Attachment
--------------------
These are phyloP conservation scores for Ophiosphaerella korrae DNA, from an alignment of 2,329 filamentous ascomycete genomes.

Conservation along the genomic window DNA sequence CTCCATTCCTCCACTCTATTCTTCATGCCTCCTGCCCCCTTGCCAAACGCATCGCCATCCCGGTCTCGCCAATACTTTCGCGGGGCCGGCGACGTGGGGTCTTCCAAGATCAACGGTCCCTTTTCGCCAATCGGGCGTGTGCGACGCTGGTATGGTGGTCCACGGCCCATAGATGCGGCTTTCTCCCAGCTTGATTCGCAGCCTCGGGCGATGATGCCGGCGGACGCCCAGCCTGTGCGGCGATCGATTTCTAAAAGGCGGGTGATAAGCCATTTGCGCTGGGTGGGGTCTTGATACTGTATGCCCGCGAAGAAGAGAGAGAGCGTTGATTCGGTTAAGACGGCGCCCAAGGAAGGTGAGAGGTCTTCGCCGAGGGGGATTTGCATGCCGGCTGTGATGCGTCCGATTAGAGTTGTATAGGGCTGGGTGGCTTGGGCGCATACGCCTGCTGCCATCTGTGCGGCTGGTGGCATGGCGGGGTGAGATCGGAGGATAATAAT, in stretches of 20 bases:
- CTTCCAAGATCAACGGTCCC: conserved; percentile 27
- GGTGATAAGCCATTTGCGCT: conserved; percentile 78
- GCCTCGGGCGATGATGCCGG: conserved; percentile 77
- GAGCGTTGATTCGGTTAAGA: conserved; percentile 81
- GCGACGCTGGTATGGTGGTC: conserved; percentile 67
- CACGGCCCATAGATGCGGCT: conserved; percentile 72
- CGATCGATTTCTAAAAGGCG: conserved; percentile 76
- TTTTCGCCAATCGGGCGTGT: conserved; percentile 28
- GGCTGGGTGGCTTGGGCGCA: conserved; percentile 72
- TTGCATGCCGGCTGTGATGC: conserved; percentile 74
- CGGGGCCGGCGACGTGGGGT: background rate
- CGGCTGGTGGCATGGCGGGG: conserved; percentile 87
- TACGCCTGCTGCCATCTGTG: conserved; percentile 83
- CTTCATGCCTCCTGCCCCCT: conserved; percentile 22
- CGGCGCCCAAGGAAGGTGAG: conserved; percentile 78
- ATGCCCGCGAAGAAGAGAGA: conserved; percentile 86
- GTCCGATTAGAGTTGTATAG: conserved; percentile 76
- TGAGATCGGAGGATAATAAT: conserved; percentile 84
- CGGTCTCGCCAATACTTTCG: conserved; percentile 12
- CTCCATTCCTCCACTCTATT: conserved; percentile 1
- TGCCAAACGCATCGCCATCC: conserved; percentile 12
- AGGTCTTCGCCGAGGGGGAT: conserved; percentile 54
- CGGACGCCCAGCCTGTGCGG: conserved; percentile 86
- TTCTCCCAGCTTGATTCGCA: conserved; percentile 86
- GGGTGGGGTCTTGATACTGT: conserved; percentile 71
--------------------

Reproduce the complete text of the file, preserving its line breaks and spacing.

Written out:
These are phyloP conservation scores for Ophiosphaerella korrae DNA, from an alignment of 2,329 filamentous ascomycete genomes.

Conservation along the genomic window DNA sequence CTCCATTCCTCCACTCTATTCTTCATGCCTCCTGCCCCCTTGCCAAACGCATCGCCATCCCGGTCTCGCCAATACTTTCGCGGGGCCGGCGACGTGGGGTCTTCCAAGATCAACGGTCCCTTTTCGCCAATCGGGCGTGTGCGACGCTGGTATGGTGGTCCACGGCCCATAGATGCGGCTTTCTCCCAGCTTGATTCGCAGCCTCGGGCGATGATGCCGGCGGACGCCCAGCCTGTGCGGCGATCGATTTCTAAAAGGCGGGTGATAAGCCATTTGCGCTGGGTGGGGTCTTGATACTGTATGCCCGCGAAGAAGAGAGAGAGCGTTGATTCGGTTAAGACGGCGCCCAAGGAAGGTGAGAGGTCTTCGCCGAGGGGGATTTGCATGCCGGCTGTGATGCGTCCGATTAGAGTTGTATAGGGCTGGGTGGCTTGGGCGCATACGCCTGCTGCCATCTGTGCGGCTGGTGGCATGGCGGGGTGAGATCGGAGGATAATAAT, in stretches of 20 bases:
- CTTCCAAGATCAACGGTCCC: conserved; percentile 27
- GGTGATAAGCCATTTGCGCT: conserved; percentile 78
- GCCTCGGGCGATGATGCCGG: conserved; percentile 77
- GAGCGTTGATTCGGTTAAGA: conserved; percentile 81
- GCGACGCTGGTATGGTGGTC: conserved; percentile 67
- CACGGCCCATAGATGCGGCT: conserved; percentile 72
- CGATCGATTTCTAAAAGGCG: conserved; percentile 76
- TTTTCGCCAATCGGGCGTGT: conserved; percentile 28
- GGCTGGGTGGCTTGGGCGCA: conserved; percentile 72
- TTGCATGCCGGCTGTGATGC: conserved; percentile 74
- CGGGGCCGGCGACGTGGGGT: background rate
- CGGCTGGTGGCATGGCGGGG: conserved; percentile 87
- TACGCCTGCTGCCATCTGTG: conserved; percentile 83
- CTTCATGCCTCCTGCCCCCT: conserved; percentile 22
- CGGCGCCCAAGGAAGGTGAG: conserved; percentile 78
- ATGCCCGCGAAGAAGAGAGA: conserved; percentile 86
- GTCCGATTAGAGTTGTATAG: conserved; percentile 76
- TGAGATCGGAGGATAATAAT: conserved; percentile 84
- CGGTCTCGCCAATACTTTCG: conserved; percentile 12
- CTCCATTCCTCCACTCTATT: conserved; percentile 1
- TGCCAAACGCATCGCCATCC: conserved; percentile 12
- AGGTCTTCGCCGAGGGGGAT: conserved; percentile 54
- CGGACGCCCAGCCTGTGCGG: conserved; percentile 86
- TTCTCCCAGCTTGATTCGCA: conserved; percentile 86
- GGGTGGGGTCTTGATACTGT: conserved; percentile 71